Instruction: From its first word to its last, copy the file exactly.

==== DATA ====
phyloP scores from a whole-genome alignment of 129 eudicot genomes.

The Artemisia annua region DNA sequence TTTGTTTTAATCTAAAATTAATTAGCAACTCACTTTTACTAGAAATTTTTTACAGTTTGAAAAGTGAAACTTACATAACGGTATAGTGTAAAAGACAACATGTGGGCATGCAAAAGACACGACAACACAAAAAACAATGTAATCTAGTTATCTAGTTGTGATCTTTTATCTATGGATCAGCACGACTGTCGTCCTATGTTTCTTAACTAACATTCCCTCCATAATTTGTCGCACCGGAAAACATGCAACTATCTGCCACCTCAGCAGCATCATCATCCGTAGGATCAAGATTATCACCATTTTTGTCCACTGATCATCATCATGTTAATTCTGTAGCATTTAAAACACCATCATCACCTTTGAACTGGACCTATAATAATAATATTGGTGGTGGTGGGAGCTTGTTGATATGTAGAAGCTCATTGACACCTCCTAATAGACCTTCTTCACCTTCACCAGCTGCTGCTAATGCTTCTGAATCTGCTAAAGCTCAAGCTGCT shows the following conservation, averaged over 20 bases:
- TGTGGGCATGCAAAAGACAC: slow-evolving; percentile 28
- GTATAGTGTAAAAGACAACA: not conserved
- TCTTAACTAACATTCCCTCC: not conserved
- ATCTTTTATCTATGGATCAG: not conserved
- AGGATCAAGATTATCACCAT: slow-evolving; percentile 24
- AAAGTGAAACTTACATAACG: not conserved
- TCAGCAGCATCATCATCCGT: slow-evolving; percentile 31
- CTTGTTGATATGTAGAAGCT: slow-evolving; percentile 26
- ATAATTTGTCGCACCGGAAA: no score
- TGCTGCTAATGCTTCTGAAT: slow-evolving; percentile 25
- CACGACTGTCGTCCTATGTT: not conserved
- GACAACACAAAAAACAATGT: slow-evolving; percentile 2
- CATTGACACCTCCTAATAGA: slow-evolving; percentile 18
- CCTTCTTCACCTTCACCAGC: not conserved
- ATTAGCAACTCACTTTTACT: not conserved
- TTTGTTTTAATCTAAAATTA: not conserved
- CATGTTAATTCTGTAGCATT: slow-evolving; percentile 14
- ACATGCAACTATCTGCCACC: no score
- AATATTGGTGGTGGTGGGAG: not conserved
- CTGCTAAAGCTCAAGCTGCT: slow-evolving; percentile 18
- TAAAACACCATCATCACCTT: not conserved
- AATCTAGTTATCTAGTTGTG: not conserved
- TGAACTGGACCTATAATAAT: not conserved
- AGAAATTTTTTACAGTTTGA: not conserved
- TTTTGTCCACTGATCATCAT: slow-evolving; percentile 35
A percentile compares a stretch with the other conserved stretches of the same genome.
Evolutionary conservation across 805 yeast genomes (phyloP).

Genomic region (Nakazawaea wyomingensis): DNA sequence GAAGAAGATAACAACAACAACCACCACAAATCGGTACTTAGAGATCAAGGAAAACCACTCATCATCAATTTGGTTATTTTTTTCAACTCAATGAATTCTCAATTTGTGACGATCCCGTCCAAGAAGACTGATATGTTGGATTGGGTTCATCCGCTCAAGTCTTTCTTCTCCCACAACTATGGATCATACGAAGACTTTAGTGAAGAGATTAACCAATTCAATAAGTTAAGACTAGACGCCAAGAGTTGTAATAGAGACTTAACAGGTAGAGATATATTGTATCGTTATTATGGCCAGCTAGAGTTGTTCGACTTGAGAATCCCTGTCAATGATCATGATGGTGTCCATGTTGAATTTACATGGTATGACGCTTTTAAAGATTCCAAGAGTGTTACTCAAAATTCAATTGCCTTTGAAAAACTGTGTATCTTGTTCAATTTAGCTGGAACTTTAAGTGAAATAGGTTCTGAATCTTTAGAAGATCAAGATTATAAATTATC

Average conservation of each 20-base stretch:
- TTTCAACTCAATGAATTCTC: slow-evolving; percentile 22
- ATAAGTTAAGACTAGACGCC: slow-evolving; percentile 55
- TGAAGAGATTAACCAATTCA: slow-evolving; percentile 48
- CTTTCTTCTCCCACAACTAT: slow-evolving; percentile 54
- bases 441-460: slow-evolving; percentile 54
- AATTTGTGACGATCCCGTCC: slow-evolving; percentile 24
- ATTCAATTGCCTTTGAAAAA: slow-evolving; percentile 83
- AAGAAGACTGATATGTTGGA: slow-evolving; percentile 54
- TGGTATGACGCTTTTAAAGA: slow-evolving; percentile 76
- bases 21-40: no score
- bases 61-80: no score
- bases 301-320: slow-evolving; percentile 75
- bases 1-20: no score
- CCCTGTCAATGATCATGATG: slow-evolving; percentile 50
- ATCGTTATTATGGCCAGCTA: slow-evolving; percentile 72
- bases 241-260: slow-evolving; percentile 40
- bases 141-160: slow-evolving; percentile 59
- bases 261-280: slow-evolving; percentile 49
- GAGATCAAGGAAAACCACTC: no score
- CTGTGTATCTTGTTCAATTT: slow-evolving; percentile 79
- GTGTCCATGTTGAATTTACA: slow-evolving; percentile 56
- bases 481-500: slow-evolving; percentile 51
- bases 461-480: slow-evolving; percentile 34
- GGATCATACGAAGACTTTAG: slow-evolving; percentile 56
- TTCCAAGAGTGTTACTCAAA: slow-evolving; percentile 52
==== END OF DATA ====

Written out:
phyloP scores from a whole-genome alignment of 129 eudicot genomes.

The Artemisia annua region DNA sequence TTTGTTTTAATCTAAAATTAATTAGCAACTCACTTTTACTAGAAATTTTTTACAGTTTGAAAAGTGAAACTTACATAACGGTATAGTGTAAAAGACAACATGTGGGCATGCAAAAGACACGACAACACAAAAAACAATGTAATCTAGTTATCTAGTTGTGATCTTTTATCTATGGATCAGCACGACTGTCGTCCTATGTTTCTTAACTAACATTCCCTCCATAATTTGTCGCACCGGAAAACATGCAACTATCTGCCACCTCAGCAGCATCATCATCCGTAGGATCAAGATTATCACCATTTTTGTCCACTGATCATCATCATGTTAATTCTGTAGCATTTAAAACACCATCATCACCTTTGAACTGGACCTATAATAATAATATTGGTGGTGGTGGGAGCTTGTTGATATGTAGAAGCTCATTGACACCTCCTAATAGACCTTCTTCACCTTCACCAGCTGCTGCTAATGCTTCTGAATCTGCTAAAGCTCAAGCTGCT shows the following conservation, averaged over 20 bases:
- TGTGGGCATGCAAAAGACAC: slow-evolving; percentile 28
- GTATAGTGTAAAAGACAACA: not conserved
- TCTTAACTAACATTCCCTCC: not conserved
- ATCTTTTATCTATGGATCAG: not conserved
- AGGATCAAGATTATCACCAT: slow-evolving; percentile 24
- AAAGTGAAACTTACATAACG: not conserved
- TCAGCAGCATCATCATCCGT: slow-evolving; percentile 31
- CTTGTTGATATGTAGAAGCT: slow-evolving; percentile 26
- ATAATTTGTCGCACCGGAAA: no score
- TGCTGCTAATGCTTCTGAAT: slow-evolving; percentile 25
- CACGACTGTCGTCCTATGTT: not conserved
- GACAACACAAAAAACAATGT: slow-evolving; percentile 2
- CATTGACACCTCCTAATAGA: slow-evolving; percentile 18
- CCTTCTTCACCTTCACCAGC: not conserved
- ATTAGCAACTCACTTTTACT: not conserved
- TTTGTTTTAATCTAAAATTA: not conserved
- CATGTTAATTCTGTAGCATT: slow-evolving; percentile 14
- ACATGCAACTATCTGCCACC: no score
- AATATTGGTGGTGGTGGGAG: not conserved
- CTGCTAAAGCTCAAGCTGCT: slow-evolving; percentile 18
- TAAAACACCATCATCACCTT: not conserved
- AATCTAGTTATCTAGTTGTG: not conserved
- TGAACTGGACCTATAATAAT: not conserved
- AGAAATTTTTTACAGTTTGA: not conserved
- TTTTGTCCACTGATCATCAT: slow-evolving; percentile 35
A percentile compares a stretch with the other conserved stretches of the same genome.
Evolutionary conservation across 805 yeast genomes (phyloP).

Genomic region (Nakazawaea wyomingensis): DNA sequence GAAGAAGATAACAACAACAACCACCACAAATCGGTACTTAGAGATCAAGGAAAACCACTCATCATCAATTTGGTTATTTTTTTCAACTCAATGAATTCTCAATTTGTGACGATCCCGTCCAAGAAGACTGATATGTTGGATTGGGTTCATCCGCTCAAGTCTTTCTTCTCCCACAACTATGGATCATACGAAGACTTTAGTGAAGAGATTAACCAATTCAATAAGTTAAGACTAGACGCCAAGAGTTGTAATAGAGACTTAACAGGTAGAGATATATTGTATCGTTATTATGGCCAGCTAGAGTTGTTCGACTTGAGAATCCCTGTCAATGATCATGATGGTGTCCATGTTGAATTTACATGGTATGACGCTTTTAAAGATTCCAAGAGTGTTACTCAAAATTCAATTGCCTTTGAAAAACTGTGTATCTTGTTCAATTTAGCTGGAACTTTAAGTGAAATAGGTTCTGAATCTTTAGAAGATCAAGATTATAAATTATC

Average conservation of each 20-base stretch:
- TTTCAACTCAATGAATTCTC: slow-evolving; percentile 22
- ATAAGTTAAGACTAGACGCC: slow-evolving; percentile 55
- TGAAGAGATTAACCAATTCA: slow-evolving; percentile 48
- CTTTCTTCTCCCACAACTAT: slow-evolving; percentile 54
- bases 441-460: slow-evolving; percentile 54
- AATTTGTGACGATCCCGTCC: slow-evolving; percentile 24
- ATTCAATTGCCTTTGAAAAA: slow-evolving; percentile 83
- AAGAAGACTGATATGTTGGA: slow-evolving; percentile 54
- TGGTATGACGCTTTTAAAGA: slow-evolving; percentile 76
- bases 21-40: no score
- bases 61-80: no score
- bases 301-320: slow-evolving; percentile 75
- bases 1-20: no score
- CCCTGTCAATGATCATGATG: slow-evolving; percentile 50
- ATCGTTATTATGGCCAGCTA: slow-evolving; percentile 72
- bases 241-260: slow-evolving; percentile 40
- bases 141-160: slow-evolving; percentile 59
- bases 261-280: slow-evolving; percentile 49
- GAGATCAAGGAAAACCACTC: no score
- CTGTGTATCTTGTTCAATTT: slow-evolving; percentile 79
- GTGTCCATGTTGAATTTACA: slow-evolving; percentile 56
- bases 481-500: slow-evolving; percentile 51
- bases 461-480: slow-evolving; percentile 34
- GGATCATACGAAGACTTTAG: slow-evolving; percentile 56
- TTCCAAGAGTGTTACTCAAA: slow-evolving; percentile 52